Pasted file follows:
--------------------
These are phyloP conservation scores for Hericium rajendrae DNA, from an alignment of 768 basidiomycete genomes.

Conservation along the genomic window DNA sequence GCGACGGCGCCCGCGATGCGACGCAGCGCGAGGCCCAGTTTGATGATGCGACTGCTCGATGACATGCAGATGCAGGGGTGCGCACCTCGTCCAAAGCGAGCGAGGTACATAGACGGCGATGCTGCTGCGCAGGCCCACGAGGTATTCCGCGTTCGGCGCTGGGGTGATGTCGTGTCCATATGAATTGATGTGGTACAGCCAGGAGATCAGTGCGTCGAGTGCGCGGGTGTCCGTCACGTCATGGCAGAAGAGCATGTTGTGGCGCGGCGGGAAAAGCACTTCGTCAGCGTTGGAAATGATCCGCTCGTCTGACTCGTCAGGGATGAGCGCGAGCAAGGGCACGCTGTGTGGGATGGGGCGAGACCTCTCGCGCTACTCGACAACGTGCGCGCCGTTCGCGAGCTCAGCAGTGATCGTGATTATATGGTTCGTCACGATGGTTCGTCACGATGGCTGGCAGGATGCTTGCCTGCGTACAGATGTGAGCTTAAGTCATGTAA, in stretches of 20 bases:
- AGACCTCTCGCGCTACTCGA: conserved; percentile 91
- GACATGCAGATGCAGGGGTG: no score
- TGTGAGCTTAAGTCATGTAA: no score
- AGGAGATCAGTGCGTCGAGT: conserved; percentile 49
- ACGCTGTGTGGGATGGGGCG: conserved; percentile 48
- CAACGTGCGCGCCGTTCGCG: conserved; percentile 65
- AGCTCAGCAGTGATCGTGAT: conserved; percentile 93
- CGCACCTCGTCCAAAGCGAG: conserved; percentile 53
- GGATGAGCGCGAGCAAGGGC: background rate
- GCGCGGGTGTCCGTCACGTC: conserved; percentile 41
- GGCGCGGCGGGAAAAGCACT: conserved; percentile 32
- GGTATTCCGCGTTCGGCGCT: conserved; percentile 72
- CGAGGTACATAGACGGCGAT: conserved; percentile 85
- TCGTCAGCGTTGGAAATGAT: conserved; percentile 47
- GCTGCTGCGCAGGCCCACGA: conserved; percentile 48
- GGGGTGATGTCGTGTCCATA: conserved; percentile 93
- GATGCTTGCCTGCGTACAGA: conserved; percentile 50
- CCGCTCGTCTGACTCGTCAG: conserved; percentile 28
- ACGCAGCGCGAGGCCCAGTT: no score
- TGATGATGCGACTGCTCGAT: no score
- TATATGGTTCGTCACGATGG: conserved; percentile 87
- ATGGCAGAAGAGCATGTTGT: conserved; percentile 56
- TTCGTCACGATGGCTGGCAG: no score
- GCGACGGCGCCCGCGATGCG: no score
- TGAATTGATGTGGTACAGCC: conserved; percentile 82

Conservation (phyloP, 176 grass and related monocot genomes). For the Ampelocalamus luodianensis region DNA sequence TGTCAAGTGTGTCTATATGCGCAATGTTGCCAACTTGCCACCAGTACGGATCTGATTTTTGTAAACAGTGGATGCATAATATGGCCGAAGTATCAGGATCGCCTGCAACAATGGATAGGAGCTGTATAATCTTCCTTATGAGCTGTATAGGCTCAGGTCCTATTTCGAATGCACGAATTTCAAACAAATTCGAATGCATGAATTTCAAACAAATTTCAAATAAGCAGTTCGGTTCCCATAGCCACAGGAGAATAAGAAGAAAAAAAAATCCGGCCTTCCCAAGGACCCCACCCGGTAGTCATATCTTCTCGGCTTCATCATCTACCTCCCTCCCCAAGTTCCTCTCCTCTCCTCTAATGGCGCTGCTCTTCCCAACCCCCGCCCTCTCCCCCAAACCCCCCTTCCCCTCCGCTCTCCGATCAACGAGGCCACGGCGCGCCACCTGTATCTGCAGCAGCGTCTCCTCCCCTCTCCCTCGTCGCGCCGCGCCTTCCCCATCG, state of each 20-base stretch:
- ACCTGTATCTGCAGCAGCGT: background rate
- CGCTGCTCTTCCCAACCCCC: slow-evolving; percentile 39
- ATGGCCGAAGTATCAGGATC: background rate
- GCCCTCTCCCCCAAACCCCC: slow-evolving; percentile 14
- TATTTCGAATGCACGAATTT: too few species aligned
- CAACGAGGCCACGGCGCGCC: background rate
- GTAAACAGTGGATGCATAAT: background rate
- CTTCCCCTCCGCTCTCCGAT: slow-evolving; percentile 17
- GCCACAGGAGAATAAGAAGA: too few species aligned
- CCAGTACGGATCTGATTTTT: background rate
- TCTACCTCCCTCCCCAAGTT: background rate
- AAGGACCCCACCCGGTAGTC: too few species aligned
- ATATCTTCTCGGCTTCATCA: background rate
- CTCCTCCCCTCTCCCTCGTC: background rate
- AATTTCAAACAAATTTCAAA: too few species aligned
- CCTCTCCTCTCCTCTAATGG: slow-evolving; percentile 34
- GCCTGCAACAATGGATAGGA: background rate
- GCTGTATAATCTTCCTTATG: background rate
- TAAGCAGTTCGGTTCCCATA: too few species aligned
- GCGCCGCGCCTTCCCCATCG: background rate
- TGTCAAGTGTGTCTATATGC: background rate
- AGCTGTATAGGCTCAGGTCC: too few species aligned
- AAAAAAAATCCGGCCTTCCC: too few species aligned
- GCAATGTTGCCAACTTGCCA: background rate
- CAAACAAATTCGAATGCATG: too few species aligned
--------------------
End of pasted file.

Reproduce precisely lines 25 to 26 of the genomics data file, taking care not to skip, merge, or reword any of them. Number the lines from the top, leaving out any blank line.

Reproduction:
- TTCGTCACGATGGCTGGCAG: no score
- GCGACGGCGCCCGCGATGCG: no score